The apparent seriousness of Thursday afternoon’s accident at MagnaGro fertilizer plant, 600 E. 22nd St., escalated quickly.
As one ambulance was responding to a 911 call about a fall, more information came into dispatchers that changed responders’ mindset.
“Once we got there, it was a little bit different from what we anticipated from the callers,” said Mark Bradford, chief of Lawrence-Douglas County Fire Medical. “It escalated quite quickly from a single ambulance response on a fall to two critical patients in an unknown hazardous materials environment.”
With the investigation still under way, it’s still not been determined exactly how the two men — Roy Hillebert, 51, of Eudora, and Brandon Price, 25, of Lawrence — ended up in the chemical tank. The men, who worked at MagnaGro, died in the incident. Another worker who was injured was treated and released Thursday at Lawrence Memorial Hospital.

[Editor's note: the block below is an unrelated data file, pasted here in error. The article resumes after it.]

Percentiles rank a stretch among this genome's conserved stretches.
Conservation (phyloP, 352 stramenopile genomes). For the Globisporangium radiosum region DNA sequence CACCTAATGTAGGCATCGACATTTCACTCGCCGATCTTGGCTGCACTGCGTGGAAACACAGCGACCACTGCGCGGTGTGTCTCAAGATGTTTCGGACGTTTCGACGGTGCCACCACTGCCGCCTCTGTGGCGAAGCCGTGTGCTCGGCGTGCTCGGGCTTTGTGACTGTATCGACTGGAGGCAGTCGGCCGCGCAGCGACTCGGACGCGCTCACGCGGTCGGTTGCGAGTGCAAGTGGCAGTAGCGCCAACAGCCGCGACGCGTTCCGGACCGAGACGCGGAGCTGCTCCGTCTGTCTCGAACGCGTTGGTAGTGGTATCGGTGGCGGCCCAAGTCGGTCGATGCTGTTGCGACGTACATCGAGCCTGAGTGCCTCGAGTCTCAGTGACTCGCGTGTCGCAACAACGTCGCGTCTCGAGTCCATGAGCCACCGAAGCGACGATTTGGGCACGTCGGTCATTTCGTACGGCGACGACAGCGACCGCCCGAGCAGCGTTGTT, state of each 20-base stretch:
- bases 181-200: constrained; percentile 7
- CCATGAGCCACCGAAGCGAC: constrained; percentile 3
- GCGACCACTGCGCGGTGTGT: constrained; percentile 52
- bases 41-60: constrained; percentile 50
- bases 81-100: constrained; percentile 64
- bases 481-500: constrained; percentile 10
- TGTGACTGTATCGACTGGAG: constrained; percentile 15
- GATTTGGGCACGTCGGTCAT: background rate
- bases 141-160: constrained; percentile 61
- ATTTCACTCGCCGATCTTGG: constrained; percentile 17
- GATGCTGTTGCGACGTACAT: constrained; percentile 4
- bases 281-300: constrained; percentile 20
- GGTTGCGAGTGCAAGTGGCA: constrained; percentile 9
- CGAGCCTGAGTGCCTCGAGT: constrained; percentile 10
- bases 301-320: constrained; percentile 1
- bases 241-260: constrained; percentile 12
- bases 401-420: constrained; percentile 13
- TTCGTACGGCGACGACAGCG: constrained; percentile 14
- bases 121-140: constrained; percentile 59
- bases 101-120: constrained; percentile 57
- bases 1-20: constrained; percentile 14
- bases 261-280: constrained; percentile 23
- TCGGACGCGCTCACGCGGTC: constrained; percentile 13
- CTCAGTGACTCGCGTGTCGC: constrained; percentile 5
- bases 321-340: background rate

Authorities with LMH have identified the substance the two men were in contact with as cane molasses. The substance, often used in making fertilizer, isn’t believed to be dangerous in a well-ventilated environment, but when used in small spaces it can emit gases, including carbon monoxide.
Bradford said Friday that his emergency medical responders work each and every call to keep themselves safe. As crews exited the MagnaGro building on Thursday, they were washed off by other firefighters.
“Our initial entry people donned what we would normally wear in structure fires,” Bradford said. “It’s what we call our structural firefighting gear and they had a self-contained breathing apparatus on. That protects them, to a certain level, on all of their skin surfaces, and of course, we are protecting the respiratory.”
Bradford said he believes Fire Medical workers did all they could to save the lives of the men inside the MagnaGro plant.
“Overall, I think that what the men and women did on the department was a very appropriate response,” Bradford said.